In addition to Pakistan (which owes China a whopping $68 billion in infrastructure debt), one of the more well-known examples of oppressive indebtedness is Venezuela, a country geographically close to the United States (and one that can now barely feed itself), which has racked up debts to China totaling $65 billion. Then there’s Laos, where the $7 billion cost of the China-Laos railway equalled more than half the country’s GDP (yes, GDP) in 2015, and Sri Lanka, where in 2017 the newly elected government had to turn over its main (globally strategically located) port to China because debt service on the $13 billion it owed was approximately 95 percent of total government revenue. All told, the Center for Global Development has identified eight countries that have debt-sustainability problems, with China as the dominant creditor, from the BRI alone.
Adding to U.S. concerns, the whole Chinese checkbook-diplomacy enterprise is just a bit murky for Western tastes. First, Chinese lending almost always requires sovereign guarantees or collateral claims that are not always well documented, so that what might at first look like private-sector borrowing turns out to affect sovereign indebtedness in ways that are often not properly understood or accounted for at the macro level. This sort of thing also gives particular agita to institutions like the IMF, which cares deeply about such matters.
In addition, loan terms and procurement guidelines are opaque in most cases. This makes it difficult for U.S. and other non-Chinese companies to compete for lucrative construction and other deals. And, where there is an absence of sunshine, as the saying goes, there is opportunity for corruption — especially given that in many of the countries associated with the BRI corruption is already endemic. Of course, large infrastructure projects lend themselves particularly well to bribery. Inflate your costs, over-invoice for supplies, and then pocket the difference. The bigger the real cost of the project, the easier it is. The fear, from a geopolitical viewpoint, is that these payments could be deployed to garner the support of local elites for China’s strategic objectives.
The U.S. Response
The Trump administration tends to characterize all of this in apocalyptic terms. For example, in a speech outlining the administration’s new Africa strategy last December, National Security Advisor John Bolton claimed that the BRI had “the ultimate goal of advancing Chinese global dominance,” and Jim Richardson, coordinator of USAID’s Transformation Task Team, warned that “to roll back transparency and to leverage unsustainable debt onto our partners, that’s not success, and for us to sit back … rather than speak out in truth; that’s something that we can’t do anymore.”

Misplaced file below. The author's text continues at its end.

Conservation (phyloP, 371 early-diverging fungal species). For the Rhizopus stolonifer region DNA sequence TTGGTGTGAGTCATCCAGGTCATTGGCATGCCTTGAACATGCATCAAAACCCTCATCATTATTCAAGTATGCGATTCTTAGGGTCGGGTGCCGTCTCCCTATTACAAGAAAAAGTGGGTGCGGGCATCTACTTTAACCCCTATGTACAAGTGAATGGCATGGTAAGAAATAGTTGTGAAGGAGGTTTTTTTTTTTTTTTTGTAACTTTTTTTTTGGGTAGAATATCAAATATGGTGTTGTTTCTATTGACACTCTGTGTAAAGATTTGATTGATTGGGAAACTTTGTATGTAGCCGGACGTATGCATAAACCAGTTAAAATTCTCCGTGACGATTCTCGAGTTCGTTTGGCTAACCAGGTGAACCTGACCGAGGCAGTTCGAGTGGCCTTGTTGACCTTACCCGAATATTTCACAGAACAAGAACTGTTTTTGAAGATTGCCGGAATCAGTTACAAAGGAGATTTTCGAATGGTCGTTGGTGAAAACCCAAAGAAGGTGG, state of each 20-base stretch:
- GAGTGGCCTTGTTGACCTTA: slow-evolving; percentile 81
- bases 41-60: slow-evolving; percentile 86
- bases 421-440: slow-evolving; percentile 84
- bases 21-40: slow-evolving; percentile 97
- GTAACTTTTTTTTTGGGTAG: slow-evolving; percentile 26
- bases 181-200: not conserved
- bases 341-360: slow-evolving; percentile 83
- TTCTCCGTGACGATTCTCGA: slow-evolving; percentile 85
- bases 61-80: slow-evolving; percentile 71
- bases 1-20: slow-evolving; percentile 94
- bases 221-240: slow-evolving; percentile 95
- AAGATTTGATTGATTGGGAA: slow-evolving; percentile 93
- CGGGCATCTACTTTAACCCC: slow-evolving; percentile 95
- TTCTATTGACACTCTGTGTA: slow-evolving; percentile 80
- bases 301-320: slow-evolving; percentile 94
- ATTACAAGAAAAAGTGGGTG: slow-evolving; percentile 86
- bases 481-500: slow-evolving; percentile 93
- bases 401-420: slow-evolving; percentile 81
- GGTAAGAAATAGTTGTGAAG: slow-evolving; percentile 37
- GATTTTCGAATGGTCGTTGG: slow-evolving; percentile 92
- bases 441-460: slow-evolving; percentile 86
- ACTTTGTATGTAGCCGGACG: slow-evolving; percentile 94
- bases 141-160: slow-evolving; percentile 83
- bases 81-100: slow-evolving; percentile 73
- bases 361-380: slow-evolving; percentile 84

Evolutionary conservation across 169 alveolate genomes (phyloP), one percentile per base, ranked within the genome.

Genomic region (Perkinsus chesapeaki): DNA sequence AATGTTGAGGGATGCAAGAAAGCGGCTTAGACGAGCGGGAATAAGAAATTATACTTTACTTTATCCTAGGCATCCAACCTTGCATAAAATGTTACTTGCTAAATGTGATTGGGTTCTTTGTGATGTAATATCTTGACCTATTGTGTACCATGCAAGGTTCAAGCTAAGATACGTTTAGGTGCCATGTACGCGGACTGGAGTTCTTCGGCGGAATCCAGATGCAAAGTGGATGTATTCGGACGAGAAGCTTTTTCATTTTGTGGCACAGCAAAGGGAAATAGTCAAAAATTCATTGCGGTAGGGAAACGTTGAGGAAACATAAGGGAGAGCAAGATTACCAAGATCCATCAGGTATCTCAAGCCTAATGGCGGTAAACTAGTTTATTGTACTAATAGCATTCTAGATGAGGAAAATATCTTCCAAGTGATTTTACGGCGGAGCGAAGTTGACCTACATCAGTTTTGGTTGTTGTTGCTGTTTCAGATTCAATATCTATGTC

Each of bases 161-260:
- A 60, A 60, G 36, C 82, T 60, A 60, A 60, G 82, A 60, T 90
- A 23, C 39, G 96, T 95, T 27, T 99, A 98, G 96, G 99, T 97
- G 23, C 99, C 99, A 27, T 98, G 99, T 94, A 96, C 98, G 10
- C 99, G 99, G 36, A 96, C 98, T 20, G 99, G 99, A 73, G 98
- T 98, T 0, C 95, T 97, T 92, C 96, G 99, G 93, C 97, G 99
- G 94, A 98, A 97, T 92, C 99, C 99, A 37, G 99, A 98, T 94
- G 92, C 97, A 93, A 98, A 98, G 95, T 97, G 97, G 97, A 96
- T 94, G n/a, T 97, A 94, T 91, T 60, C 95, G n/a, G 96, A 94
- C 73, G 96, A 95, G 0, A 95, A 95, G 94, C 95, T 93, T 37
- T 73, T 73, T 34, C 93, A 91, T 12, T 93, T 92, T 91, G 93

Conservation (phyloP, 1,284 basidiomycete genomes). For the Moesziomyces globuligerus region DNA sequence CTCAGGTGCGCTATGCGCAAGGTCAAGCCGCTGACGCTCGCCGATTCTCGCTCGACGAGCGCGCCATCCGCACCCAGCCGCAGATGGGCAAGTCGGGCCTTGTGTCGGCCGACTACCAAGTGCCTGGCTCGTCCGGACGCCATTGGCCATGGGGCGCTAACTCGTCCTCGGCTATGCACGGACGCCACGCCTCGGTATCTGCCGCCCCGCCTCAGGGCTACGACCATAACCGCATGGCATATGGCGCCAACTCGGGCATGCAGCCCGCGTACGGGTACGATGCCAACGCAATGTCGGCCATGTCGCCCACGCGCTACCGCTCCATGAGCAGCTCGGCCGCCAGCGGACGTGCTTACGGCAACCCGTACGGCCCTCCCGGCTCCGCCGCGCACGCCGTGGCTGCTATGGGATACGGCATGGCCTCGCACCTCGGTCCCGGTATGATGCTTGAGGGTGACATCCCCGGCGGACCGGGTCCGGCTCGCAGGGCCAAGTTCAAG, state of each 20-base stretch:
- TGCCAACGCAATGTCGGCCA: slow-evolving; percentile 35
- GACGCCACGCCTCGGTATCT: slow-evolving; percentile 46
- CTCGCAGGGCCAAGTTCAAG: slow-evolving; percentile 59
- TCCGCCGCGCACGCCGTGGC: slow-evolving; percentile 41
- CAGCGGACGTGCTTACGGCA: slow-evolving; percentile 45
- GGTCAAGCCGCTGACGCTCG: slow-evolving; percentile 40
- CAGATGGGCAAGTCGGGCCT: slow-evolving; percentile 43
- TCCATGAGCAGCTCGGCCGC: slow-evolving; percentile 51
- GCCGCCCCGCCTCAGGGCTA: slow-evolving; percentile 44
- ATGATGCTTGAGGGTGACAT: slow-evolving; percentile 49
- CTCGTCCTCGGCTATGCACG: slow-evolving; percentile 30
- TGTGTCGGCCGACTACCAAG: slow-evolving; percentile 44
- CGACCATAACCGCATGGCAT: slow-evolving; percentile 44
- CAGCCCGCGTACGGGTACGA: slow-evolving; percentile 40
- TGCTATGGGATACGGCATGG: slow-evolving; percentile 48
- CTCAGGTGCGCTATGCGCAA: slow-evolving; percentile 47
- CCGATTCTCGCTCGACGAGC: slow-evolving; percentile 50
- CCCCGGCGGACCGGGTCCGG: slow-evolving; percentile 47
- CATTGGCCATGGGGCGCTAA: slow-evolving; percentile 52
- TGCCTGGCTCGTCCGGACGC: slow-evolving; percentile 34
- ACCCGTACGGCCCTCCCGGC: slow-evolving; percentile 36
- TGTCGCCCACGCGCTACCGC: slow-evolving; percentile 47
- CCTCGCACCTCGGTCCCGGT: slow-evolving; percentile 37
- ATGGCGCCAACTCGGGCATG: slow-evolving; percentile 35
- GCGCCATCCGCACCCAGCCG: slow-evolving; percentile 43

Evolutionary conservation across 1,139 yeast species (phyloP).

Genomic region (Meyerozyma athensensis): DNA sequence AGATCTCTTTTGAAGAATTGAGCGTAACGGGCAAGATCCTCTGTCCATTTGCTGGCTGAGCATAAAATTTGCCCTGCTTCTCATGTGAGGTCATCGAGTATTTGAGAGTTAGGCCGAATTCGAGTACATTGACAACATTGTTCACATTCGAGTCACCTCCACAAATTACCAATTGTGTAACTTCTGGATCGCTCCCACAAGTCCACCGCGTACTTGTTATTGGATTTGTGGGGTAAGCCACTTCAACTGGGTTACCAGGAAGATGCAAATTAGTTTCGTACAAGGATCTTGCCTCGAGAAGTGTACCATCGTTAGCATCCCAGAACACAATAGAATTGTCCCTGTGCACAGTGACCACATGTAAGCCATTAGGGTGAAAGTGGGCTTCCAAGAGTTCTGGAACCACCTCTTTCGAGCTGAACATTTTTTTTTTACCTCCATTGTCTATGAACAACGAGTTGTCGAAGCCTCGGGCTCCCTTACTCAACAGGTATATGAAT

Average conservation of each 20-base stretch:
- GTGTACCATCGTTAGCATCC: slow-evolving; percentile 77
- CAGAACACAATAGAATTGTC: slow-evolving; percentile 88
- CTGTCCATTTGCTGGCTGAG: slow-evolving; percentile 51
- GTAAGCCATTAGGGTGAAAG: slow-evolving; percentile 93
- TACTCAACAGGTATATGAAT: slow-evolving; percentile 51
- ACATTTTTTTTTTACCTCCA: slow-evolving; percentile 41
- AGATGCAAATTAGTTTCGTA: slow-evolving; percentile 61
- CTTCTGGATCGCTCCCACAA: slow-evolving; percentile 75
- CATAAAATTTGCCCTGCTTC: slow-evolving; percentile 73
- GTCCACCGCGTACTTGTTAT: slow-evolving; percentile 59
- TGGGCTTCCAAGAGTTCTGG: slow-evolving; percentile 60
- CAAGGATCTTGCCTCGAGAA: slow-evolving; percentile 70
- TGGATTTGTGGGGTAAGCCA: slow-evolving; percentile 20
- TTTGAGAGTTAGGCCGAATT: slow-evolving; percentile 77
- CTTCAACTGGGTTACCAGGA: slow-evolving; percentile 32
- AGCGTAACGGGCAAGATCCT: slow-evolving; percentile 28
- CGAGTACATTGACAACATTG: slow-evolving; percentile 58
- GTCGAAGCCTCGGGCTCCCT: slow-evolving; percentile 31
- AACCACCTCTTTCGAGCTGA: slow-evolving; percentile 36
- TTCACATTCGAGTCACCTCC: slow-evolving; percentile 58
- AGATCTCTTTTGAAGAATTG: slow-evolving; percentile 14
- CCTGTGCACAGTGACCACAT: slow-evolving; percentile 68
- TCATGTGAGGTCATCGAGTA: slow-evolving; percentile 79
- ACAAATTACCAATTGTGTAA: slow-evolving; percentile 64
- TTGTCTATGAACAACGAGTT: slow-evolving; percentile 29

What we can do is not always clear from administration rhetoric. But one thing that it manifestly does not have in mind is an increase in overall development assistance. Richardson may want to speak out in truth, but this administration isn’t exactly putting its money where its mouth is. In three budget submissions, three years in a row, the White House has proposed dramatic reductions in support for development assistance across the board. Instead, the administration is jawboning what it calls a “clear choice” for developing countries to pick a U.S. development model over a Chinese model and, by Cold War-like extension, a U.S. alliance over a Chinese alliance and sphere of influence.
For its part, the White House appears to advocate the “stick” formulation of this policy. In 2018, for example, in a speech before the UN General Assembly, President Trump said, “Moving forward, we are only going to give foreign aid to those who respect us and, frankly, are our friends.”
The “carrot” approach is being promoted primarily from USAID and the newly created International Development Finance Corporation. And here there are two important ideas: the first, as announced by USAID Administrator Mark Green, is “to realign [USAID] policies, strategies, programs and investments to support our partner countries on their ‘Journey to Self-Reliance.’” The second is to do more across all agencies to engage and leverage the private sector as an important vehicle for, and beneficiary of, development assistance.
Surely an important component of self-reliance is that you can accept assistance — and, moreover, forge trade and diplomatic relationships — with whomever you want. So a skeptic might be forgiven for asking whether the two policies of promoting both a) self-reliance and b) a “clear choice” might conflict. But, if the administration dials back the bluster and instead doubles down on its agenda for private-sector-led growth and self-reliance, it may find that it can, indeed, continue to support inclinations on the part of developing countries in the U.S.’s favor, at least at the margin. To do so, it will need to think hard about the Chinese value proposition for developing countries, learn from and engage with it—and then lead from the U.S.’s numerous competitive advantages with respect to it.